The Parkinson’s disease-linked Leucine Rich Repeat Kinase 2 (LRRK2) gene causes changes in the length of processes extending from nerve cells especially the axons. Because changes in process outgrowth can be associated with changes in the transport of organelles, nutrients, and/or the tracks responsible for movement, we plan to test the hypothesis that LRRK2 mutations lead to altered axon transport and hence disruption of nerve cell function
Genetic factors associated with Parkinson’s disease may affect fundamental mechanisms underlying the way in which a neuron sends biological materials up and down an axon. This may compromise the ability of neurons to communicate with each other, lead to the accumulation of proteins and organelles, and ultimately cause the axon and subsequently the neuron to degenerate. To test the hypothesis that LRRK2 mutations lead to altered axon transport and disruption of nerve cell function, optical, molecular and cellular techniques will be used to determine changes in the transport of cytoskeletal proteins, mitochondria and neurotransmitter-containing vesicles in dopaminergic axons. Taken together, the proposed studies will determine whether LRRK2-induced axonal injury plays a central role in the death of dopaminergic neurons.
Relevance to Diagnosis/Treatment of Parkinson’s Disease:
An emerging idea in Parkinson’s disease is that axonal transport dysfunction may play an early, pivotal role. New information identifying and characterizing how axonal injury occurs in Parkinson’s disease has enormous potential for the discovery of novel therapies that can be targeted to the elucidated control points in order to stop or slow disease progression.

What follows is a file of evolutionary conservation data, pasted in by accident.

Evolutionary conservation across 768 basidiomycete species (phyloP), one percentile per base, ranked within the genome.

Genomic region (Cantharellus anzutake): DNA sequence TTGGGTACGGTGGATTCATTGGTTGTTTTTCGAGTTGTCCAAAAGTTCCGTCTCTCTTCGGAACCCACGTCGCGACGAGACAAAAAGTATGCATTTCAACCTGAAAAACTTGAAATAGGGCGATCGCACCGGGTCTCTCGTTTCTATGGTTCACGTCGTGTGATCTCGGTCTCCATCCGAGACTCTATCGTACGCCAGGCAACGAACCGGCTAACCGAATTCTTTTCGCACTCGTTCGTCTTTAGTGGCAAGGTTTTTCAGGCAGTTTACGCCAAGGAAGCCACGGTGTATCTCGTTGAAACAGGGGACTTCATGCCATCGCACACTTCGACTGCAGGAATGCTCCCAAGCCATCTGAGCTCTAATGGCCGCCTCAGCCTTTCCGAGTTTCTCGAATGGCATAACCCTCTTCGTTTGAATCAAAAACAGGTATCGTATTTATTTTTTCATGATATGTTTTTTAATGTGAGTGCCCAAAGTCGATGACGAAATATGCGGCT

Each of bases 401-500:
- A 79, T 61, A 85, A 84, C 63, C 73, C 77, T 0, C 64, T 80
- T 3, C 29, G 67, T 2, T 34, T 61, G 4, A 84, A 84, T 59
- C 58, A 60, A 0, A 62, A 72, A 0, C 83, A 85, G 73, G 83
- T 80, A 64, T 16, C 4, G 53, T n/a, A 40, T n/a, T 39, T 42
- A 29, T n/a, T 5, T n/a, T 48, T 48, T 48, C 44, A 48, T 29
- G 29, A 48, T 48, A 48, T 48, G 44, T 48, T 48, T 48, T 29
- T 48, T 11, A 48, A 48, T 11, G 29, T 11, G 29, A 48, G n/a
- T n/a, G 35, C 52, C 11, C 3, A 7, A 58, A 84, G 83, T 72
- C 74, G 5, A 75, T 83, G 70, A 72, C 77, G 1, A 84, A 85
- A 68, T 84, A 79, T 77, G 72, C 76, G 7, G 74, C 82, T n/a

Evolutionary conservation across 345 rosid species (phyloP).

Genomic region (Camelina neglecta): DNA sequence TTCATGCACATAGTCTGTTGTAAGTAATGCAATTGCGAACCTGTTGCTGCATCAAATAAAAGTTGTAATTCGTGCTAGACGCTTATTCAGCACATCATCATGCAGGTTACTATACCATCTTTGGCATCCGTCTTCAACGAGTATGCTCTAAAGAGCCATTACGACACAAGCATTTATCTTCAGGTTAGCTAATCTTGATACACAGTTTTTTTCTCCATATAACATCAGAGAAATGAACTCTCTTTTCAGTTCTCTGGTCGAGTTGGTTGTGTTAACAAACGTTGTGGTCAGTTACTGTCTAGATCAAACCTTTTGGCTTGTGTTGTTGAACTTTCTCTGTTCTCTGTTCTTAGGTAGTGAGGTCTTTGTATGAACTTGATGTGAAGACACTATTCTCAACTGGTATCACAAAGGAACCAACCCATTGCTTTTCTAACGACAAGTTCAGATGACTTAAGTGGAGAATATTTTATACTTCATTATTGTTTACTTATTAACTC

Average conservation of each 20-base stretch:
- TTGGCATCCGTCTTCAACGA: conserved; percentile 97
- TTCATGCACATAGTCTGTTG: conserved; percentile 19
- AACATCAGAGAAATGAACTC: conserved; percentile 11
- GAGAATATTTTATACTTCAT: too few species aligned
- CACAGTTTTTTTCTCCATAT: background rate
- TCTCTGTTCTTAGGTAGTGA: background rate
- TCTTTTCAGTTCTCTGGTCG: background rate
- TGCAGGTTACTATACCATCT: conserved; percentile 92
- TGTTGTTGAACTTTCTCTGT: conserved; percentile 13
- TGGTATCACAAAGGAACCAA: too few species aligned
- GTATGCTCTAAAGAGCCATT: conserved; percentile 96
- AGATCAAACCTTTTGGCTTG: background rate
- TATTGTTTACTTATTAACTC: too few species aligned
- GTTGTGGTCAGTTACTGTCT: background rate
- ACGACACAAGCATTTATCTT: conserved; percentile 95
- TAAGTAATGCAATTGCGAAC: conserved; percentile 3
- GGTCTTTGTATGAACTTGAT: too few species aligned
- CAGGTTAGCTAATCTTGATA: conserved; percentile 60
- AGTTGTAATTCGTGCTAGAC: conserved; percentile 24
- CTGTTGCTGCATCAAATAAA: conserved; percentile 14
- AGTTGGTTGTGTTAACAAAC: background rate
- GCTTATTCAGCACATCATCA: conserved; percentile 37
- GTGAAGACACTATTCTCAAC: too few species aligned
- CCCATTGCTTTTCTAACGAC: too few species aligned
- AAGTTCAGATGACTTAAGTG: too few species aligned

The proposed studies will determine whether genetically induced axonal injury plays a central role in the death of dopaminergic neurons. Because LRRK2 affects process outgrowth, we anticipate that it will affect axonal transport either by altering the proteins which serve as transport tracks, the cargos being carried, the motor proteins responsible for moving the cargos or the production of energy required for transport. If so, these pathways will serve as new targets for therapeutic drugs.
The team identified a novel involvement for LRRK2 in the regulation of axonal transport and axonal maintenance. This work increased field knowledge of LRRK2 biology and the impact of LRRK2 mutations.